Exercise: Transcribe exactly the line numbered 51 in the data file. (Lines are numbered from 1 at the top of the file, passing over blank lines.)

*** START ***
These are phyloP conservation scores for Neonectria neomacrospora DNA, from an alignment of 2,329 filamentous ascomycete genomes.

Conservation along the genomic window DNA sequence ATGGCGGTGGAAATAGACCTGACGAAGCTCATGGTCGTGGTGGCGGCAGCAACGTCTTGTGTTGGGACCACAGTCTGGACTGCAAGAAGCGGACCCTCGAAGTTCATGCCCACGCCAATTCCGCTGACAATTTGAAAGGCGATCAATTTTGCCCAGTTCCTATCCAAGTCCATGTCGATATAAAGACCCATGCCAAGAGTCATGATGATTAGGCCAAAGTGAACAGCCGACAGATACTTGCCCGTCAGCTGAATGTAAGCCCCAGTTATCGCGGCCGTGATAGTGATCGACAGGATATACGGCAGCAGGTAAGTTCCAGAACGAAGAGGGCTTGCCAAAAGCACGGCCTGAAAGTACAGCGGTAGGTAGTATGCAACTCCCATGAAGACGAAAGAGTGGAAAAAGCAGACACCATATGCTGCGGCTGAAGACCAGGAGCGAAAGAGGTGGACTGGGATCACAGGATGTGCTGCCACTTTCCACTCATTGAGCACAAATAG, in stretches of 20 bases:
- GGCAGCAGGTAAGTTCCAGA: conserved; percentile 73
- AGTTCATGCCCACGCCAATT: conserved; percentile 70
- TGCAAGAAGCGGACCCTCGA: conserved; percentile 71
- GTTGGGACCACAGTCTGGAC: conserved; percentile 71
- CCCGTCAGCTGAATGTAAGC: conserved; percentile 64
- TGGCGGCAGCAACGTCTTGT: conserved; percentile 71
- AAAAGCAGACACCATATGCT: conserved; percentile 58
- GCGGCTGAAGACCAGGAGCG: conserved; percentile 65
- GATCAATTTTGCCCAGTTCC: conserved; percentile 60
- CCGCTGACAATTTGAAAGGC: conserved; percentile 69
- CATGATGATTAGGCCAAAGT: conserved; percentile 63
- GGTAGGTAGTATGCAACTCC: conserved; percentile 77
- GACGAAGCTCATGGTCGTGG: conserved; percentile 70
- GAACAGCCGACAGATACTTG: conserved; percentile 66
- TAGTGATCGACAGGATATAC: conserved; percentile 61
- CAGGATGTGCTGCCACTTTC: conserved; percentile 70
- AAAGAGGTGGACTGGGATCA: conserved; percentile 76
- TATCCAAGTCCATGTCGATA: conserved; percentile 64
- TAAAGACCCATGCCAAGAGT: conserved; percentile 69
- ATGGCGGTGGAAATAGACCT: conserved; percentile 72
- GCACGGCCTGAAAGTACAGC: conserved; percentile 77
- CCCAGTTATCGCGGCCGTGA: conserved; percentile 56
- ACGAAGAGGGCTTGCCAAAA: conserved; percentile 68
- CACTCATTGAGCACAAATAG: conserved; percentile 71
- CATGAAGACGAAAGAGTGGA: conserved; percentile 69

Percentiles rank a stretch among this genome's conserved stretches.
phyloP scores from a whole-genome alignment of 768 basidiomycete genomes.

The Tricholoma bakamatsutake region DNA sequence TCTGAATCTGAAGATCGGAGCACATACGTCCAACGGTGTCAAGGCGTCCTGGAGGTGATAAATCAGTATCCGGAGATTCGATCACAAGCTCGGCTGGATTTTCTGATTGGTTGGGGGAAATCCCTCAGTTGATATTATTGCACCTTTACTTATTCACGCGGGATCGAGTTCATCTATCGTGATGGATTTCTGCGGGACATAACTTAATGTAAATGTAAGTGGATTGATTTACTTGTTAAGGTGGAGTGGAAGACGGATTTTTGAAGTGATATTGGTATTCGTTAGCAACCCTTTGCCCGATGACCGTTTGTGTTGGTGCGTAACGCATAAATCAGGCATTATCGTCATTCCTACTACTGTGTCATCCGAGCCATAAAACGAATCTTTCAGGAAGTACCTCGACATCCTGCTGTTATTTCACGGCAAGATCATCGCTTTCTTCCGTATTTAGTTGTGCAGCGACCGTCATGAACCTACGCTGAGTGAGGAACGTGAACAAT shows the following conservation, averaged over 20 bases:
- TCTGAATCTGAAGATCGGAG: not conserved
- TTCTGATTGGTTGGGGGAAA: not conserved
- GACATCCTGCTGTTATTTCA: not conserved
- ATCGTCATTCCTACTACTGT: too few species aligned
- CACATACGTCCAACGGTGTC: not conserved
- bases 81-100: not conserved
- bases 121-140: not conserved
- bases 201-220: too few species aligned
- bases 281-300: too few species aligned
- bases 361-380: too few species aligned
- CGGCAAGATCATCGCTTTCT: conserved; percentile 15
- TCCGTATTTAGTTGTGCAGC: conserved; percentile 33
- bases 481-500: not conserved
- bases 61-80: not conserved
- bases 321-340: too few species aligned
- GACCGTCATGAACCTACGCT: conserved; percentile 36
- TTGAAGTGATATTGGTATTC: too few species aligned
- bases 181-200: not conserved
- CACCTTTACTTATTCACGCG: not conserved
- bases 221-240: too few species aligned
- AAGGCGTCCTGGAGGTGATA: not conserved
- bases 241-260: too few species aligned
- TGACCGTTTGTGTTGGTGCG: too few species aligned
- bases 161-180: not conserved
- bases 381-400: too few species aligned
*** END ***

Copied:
- AAGGCGTCCTGGAGGTGATA: not conserved